A: Diverticulitis is a disease of the large intestine in which small pockets or pouches form in the intestinal wall, become inflamed and cause complications. The disease, its risk factors and its causes are well understood. To date, it has no association with the Bt protein, or with transgenic crops in general.  While it might seem like a logical association at first blush, a bit of understanding of the Bt mechanism of action makes the hypothesis of “Bt linked to digestive disorders in humans” less compelling. Bt is a protein that requires species-specific processing and molecular inte [...]

Health & Safety

Question

Q: What would be a common agreement for both people who are for gmos and people against?

Answered By Kevin Folta - Jun 27, 2014

A: Both realize the need to produce more food with fewer inputs — to do more with less. We need more food and better-quality food, made with less water, less pesticide, less labor and less fuel, and with sensitivity to the environment. We need to help those in the developing world.  That's the good news. We are all on the same page.  Those against GMOs need to understand the science and how it is being stopped from helping solve the problems we all have identified. Solutions exist, but they are blocked from making progress toward safe and effective implementation.  My advice is to [...]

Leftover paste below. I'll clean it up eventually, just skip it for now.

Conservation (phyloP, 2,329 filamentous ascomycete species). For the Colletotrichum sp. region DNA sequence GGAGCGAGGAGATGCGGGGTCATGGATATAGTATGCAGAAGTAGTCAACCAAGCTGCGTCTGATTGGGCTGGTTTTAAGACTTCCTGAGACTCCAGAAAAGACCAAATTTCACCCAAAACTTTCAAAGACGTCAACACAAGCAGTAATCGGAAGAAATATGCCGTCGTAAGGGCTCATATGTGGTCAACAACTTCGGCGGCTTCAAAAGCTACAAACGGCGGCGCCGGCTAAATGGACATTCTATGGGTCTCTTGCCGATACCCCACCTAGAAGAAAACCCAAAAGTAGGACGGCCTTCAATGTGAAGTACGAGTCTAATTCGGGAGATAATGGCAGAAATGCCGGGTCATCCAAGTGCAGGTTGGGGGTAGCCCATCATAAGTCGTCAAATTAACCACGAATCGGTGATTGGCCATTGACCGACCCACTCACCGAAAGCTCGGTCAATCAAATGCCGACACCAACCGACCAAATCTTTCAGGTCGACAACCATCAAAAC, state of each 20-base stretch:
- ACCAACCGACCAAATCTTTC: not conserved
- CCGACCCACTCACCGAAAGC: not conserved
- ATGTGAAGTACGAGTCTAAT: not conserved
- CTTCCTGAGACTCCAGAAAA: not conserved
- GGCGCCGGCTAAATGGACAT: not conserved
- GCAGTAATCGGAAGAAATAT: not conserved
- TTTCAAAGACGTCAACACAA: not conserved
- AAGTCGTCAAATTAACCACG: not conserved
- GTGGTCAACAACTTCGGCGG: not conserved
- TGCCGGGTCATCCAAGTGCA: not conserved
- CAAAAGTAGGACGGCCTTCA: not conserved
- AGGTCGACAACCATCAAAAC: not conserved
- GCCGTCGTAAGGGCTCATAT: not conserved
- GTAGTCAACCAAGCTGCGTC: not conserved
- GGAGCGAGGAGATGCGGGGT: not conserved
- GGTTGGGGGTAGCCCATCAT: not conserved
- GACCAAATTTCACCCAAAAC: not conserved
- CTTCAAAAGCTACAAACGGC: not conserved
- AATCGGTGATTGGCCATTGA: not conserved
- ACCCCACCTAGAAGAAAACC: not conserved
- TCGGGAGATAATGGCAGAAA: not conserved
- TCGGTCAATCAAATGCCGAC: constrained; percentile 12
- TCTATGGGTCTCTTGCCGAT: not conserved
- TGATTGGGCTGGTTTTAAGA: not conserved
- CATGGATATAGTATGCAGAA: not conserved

Answered By Kevin Folta - Jun 27, 2014

A: Both realize the need to produce more food with fewer inputs — to do more with less. We need more food and better-quality food, made with less water, less pesticide, less labor and less fuel, and with sensitivity to the environment. We need to help those in the developing world.  That's the good news. We are all on the same page.  Those against GMOs need to understand the science and how it is being stopped from helping solve the problems we all have identified. Solutions exist, but they are blocked from making progress toward safe and effective implementation.  My advice is to [...]

Labeling

Question

Q: What would be a common agreement for both people who are for gmos and people against?

Answered By Kevin Folta - Jun 27, 2014